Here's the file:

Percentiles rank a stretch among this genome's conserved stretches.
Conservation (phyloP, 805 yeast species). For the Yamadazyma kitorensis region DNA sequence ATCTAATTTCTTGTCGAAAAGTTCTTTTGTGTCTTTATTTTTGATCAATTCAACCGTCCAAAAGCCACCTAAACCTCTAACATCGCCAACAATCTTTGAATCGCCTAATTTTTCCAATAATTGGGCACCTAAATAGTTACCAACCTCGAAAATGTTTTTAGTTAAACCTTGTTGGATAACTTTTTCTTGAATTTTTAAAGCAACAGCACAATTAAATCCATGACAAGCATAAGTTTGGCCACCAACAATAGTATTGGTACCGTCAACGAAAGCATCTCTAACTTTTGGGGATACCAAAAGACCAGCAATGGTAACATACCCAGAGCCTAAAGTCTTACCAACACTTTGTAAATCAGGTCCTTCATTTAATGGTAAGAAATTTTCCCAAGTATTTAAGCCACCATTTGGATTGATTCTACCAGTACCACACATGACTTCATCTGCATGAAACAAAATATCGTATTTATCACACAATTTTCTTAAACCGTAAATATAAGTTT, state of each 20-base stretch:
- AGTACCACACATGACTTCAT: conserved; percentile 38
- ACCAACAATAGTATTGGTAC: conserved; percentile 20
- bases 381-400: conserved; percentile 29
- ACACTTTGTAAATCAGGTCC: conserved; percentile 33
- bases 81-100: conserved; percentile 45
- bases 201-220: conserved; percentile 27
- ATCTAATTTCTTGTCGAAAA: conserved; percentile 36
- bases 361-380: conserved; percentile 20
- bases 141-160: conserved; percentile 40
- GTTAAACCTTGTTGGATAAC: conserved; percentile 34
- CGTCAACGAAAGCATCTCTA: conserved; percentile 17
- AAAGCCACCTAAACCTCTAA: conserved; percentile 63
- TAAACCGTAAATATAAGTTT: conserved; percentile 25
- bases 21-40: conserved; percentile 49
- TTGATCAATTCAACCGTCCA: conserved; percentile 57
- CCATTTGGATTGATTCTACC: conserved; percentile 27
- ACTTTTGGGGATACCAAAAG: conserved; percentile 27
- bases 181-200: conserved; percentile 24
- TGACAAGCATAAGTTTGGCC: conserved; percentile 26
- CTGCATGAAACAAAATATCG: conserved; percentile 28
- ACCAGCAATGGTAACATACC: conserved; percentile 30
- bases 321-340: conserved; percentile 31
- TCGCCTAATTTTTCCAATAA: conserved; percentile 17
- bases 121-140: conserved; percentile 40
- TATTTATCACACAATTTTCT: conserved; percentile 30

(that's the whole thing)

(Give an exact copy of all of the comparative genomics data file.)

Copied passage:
Percentiles rank a stretch among this genome's conserved stretches.
Conservation (phyloP, 805 yeast species). For the Yamadazyma kitorensis region DNA sequence ATCTAATTTCTTGTCGAAAAGTTCTTTTGTGTCTTTATTTTTGATCAATTCAACCGTCCAAAAGCCACCTAAACCTCTAACATCGCCAACAATCTTTGAATCGCCTAATTTTTCCAATAATTGGGCACCTAAATAGTTACCAACCTCGAAAATGTTTTTAGTTAAACCTTGTTGGATAACTTTTTCTTGAATTTTTAAAGCAACAGCACAATTAAATCCATGACAAGCATAAGTTTGGCCACCAACAATAGTATTGGTACCGTCAACGAAAGCATCTCTAACTTTTGGGGATACCAAAAGACCAGCAATGGTAACATACCCAGAGCCTAAAGTCTTACCAACACTTTGTAAATCAGGTCCTTCATTTAATGGTAAGAAATTTTCCCAAGTATTTAAGCCACCATTTGGATTGATTCTACCAGTACCACACATGACTTCATCTGCATGAAACAAAATATCGTATTTATCACACAATTTTCTTAAACCGTAAATATAAGTTT, state of each 20-base stretch:
- AGTACCACACATGACTTCAT: conserved; percentile 38
- ACCAACAATAGTATTGGTAC: conserved; percentile 20
- bases 381-400: conserved; percentile 29
- ACACTTTGTAAATCAGGTCC: conserved; percentile 33
- bases 81-100: conserved; percentile 45
- bases 201-220: conserved; percentile 27
- ATCTAATTTCTTGTCGAAAA: conserved; percentile 36
- bases 361-380: conserved; percentile 20
- bases 141-160: conserved; percentile 40
- GTTAAACCTTGTTGGATAAC: conserved; percentile 34
- CGTCAACGAAAGCATCTCTA: conserved; percentile 17
- AAAGCCACCTAAACCTCTAA: conserved; percentile 63
- TAAACCGTAAATATAAGTTT: conserved; percentile 25
- bases 21-40: conserved; percentile 49
- TTGATCAATTCAACCGTCCA: conserved; percentile 57
- CCATTTGGATTGATTCTACC: conserved; percentile 27
- ACTTTTGGGGATACCAAAAG: conserved; percentile 27
- bases 181-200: conserved; percentile 24
- TGACAAGCATAAGTTTGGCC: conserved; percentile 26
- CTGCATGAAACAAAATATCG: conserved; percentile 28
- ACCAGCAATGGTAACATACC: conserved; percentile 30
- bases 321-340: conserved; percentile 31
- TCGCCTAATTTTTCCAATAA: conserved; percentile 17
- bases 121-140: conserved; percentile 40
- TATTTATCACACAATTTTCT: conserved; percentile 30